Sir, please tell us more about how drama therapy that you offer for children on the Autism Spectrum came about and some of it’s benefits and therapeutic value.

I am a poet/playwright and was a Professor of Theatre Arts at Madurai Kamaraj university. I visited London and learnt of Drama therapy through workshops and conferences. Back in Madurai, I started practising Drama therapy with children at schools, prisons with life convicts and with schizophrenia patients at M S Chellamuthu Trust.

One fine morning, I started looking for the special schools and was searching for Drama training for children with ASD (Autism Spectrum Disorders) and found no one to be doing it. Then, I started a global search and found a few therapists like Greenspan , Sue Jennings practising. But no one specific to ASD. I began researching and asking for connections with friends. In the meantime, I studied what were called deficits such as eye contact. Most of the children with Autism find it challenging to make eye-contact. I started implementing and using the Indian theatre mask to help develop eye contact. It worked! With nearly 80% of children it worked and I was concerned about the 20% and to help them with eye-contact, I used Face Masks (derived from Kathakali, a major form of classical Indian dance).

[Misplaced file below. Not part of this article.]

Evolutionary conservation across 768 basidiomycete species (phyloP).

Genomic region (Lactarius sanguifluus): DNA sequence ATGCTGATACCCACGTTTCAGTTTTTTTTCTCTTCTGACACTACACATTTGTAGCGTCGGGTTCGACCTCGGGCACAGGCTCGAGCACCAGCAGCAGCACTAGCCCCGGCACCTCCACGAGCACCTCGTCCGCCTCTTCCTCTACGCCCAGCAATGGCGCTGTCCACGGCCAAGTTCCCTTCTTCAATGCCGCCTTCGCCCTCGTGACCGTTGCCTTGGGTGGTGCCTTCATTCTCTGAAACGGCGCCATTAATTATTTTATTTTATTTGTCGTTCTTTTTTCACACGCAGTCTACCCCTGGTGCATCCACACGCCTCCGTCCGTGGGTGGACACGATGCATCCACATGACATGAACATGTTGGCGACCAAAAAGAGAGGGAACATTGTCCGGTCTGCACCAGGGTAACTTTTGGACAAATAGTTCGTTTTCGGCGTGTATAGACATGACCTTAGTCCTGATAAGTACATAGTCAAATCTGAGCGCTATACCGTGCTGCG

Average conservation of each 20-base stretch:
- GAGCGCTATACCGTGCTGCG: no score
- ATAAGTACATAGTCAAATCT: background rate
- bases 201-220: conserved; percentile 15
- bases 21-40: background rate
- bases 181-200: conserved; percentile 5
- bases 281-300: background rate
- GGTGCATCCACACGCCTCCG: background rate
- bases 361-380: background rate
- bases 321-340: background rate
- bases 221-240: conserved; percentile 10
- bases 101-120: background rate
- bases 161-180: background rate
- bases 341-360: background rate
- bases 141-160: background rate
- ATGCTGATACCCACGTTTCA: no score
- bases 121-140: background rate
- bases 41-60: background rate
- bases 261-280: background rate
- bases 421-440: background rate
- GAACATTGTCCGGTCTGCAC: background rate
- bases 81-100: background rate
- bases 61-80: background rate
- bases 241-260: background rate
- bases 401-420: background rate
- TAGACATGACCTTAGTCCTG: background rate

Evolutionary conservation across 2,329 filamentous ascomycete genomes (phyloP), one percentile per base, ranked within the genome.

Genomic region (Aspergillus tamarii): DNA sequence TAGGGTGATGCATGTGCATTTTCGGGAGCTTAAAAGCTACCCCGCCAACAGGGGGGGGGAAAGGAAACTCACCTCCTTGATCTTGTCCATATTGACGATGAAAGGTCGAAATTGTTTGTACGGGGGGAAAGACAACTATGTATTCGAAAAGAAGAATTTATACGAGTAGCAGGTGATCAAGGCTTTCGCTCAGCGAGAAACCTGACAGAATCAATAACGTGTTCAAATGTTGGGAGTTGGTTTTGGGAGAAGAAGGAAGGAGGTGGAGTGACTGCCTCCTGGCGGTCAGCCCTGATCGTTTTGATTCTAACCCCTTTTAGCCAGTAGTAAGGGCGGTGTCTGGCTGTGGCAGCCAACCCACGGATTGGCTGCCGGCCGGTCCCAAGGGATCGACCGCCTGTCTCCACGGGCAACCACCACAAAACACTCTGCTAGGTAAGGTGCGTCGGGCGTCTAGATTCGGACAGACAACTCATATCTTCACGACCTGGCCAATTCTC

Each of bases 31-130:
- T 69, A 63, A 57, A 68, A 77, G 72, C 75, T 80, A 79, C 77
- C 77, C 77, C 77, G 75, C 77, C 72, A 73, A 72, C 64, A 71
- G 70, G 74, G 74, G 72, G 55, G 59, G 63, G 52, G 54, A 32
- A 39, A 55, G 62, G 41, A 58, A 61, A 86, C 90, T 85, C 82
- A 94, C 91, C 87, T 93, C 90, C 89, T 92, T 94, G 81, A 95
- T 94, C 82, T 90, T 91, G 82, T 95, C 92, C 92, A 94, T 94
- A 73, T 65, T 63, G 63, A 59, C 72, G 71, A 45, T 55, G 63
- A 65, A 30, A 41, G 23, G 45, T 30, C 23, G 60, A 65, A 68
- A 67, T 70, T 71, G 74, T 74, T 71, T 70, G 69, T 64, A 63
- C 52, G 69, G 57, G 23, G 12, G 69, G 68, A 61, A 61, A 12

As we see in some of your drama therapy video-recordings, the face masks seem to be fun and quite popular with kids and young people. Please tell us more about the face masks.

“Take a look at Youtube videos (Source: Our Better World) to learn more about the theatre-mask and the Face-mask. (Source: Doctor Drama)

What I would like to stress is the bonding that happens while using the facemask. Touch is very essential for bonding”. 

He says, “Masks have shown to improve the confidence of children and they start interacting and bonding more comfortably with each other as masks make them feel more secure. Masks used are very colourful and often depict what children love such as animals, superheroes and other favourite characters.”